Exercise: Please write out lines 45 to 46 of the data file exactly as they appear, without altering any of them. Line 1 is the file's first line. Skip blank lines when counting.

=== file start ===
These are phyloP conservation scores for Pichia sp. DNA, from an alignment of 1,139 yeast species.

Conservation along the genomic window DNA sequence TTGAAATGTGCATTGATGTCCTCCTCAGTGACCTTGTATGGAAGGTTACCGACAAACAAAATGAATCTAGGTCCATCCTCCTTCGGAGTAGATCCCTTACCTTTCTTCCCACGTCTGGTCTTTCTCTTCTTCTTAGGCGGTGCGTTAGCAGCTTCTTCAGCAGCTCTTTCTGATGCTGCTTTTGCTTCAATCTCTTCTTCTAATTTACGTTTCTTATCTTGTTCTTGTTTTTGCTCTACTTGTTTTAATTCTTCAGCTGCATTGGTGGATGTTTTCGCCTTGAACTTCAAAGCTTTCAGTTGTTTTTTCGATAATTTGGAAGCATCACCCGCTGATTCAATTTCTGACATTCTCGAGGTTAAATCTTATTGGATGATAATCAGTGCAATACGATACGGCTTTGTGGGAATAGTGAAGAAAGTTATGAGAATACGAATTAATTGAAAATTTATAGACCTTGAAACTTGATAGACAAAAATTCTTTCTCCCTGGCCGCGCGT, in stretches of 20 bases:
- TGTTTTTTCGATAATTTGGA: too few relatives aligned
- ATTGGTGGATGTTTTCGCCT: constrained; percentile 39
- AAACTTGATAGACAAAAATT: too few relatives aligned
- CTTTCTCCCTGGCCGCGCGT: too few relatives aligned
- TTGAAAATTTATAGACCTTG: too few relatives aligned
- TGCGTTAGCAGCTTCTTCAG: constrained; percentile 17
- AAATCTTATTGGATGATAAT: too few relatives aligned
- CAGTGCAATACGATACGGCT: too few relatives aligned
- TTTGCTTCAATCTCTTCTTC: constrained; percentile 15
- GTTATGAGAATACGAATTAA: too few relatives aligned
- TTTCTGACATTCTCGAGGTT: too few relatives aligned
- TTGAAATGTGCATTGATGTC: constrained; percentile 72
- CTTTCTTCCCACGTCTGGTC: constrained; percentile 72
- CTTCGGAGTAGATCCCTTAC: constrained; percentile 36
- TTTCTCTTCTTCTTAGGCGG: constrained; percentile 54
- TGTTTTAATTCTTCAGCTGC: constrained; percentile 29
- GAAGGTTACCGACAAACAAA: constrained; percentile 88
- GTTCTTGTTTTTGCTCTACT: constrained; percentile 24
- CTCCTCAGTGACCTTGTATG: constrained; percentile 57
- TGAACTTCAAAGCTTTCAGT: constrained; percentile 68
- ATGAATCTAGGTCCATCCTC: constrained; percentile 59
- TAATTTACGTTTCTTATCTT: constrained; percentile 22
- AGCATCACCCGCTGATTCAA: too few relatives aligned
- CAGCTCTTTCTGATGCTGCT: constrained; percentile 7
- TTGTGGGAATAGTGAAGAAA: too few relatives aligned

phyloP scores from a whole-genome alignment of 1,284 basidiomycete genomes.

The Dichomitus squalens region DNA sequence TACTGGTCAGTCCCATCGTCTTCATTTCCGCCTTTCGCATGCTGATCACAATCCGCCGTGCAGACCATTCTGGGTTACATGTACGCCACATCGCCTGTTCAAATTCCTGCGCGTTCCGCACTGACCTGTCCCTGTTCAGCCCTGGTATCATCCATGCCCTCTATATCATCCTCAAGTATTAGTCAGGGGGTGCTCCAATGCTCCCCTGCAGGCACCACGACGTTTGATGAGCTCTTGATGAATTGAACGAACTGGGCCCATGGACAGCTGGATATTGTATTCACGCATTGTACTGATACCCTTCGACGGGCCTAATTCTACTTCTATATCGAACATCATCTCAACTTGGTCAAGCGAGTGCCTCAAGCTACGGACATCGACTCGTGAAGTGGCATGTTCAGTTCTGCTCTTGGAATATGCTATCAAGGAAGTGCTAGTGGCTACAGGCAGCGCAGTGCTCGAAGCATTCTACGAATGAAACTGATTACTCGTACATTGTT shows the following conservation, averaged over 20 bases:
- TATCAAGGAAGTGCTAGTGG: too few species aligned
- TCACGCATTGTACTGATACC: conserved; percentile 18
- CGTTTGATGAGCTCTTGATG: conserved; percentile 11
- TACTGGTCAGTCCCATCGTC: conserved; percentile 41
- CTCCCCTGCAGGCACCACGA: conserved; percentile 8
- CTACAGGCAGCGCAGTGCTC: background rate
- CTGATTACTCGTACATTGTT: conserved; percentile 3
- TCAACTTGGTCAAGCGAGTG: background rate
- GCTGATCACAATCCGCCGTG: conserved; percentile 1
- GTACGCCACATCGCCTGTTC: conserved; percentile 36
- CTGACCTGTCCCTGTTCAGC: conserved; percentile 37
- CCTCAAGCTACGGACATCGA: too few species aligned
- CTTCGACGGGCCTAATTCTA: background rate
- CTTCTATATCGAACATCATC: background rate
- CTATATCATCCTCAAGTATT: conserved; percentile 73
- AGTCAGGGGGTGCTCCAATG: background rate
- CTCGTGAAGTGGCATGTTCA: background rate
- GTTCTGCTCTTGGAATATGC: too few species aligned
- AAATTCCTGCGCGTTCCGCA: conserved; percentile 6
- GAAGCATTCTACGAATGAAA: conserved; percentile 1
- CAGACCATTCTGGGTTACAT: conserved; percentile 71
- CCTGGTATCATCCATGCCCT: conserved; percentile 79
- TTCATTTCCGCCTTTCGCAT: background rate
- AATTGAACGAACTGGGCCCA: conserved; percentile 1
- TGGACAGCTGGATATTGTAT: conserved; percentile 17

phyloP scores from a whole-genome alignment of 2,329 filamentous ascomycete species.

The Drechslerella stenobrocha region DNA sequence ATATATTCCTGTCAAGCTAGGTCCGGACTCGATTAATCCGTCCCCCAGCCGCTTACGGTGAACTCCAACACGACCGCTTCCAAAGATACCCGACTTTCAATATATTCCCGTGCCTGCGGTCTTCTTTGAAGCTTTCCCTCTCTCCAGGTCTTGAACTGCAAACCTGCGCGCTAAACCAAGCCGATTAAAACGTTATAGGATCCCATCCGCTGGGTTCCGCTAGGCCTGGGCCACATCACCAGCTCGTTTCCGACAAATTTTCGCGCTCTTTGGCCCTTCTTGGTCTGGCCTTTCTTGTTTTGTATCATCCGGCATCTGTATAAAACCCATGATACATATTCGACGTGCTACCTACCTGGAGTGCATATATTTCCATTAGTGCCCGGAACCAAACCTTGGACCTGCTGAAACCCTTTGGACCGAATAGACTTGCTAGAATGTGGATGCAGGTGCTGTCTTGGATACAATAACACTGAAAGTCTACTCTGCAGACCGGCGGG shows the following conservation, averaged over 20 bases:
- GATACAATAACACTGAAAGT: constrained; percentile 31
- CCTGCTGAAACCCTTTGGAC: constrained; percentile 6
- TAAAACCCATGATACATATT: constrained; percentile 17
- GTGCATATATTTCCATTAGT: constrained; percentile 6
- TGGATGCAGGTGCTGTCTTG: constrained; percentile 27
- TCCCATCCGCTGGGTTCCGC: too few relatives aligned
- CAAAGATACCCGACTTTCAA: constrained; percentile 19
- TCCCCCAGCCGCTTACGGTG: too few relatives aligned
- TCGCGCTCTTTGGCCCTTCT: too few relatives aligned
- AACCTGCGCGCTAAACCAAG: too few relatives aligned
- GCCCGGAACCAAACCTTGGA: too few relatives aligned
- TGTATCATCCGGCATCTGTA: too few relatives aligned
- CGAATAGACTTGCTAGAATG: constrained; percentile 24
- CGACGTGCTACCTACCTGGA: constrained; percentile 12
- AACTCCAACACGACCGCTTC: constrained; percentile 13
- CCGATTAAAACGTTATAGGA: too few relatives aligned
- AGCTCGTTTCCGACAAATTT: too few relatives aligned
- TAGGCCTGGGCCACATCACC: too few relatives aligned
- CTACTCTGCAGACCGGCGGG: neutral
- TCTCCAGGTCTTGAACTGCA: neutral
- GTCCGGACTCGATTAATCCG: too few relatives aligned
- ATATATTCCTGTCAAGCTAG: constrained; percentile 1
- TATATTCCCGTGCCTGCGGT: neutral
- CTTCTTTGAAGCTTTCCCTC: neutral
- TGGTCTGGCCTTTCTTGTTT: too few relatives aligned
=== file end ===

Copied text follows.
- AGTCAGGGGGTGCTCCAATG: background rate
- CTCGTGAAGTGGCATGTTCA: background rate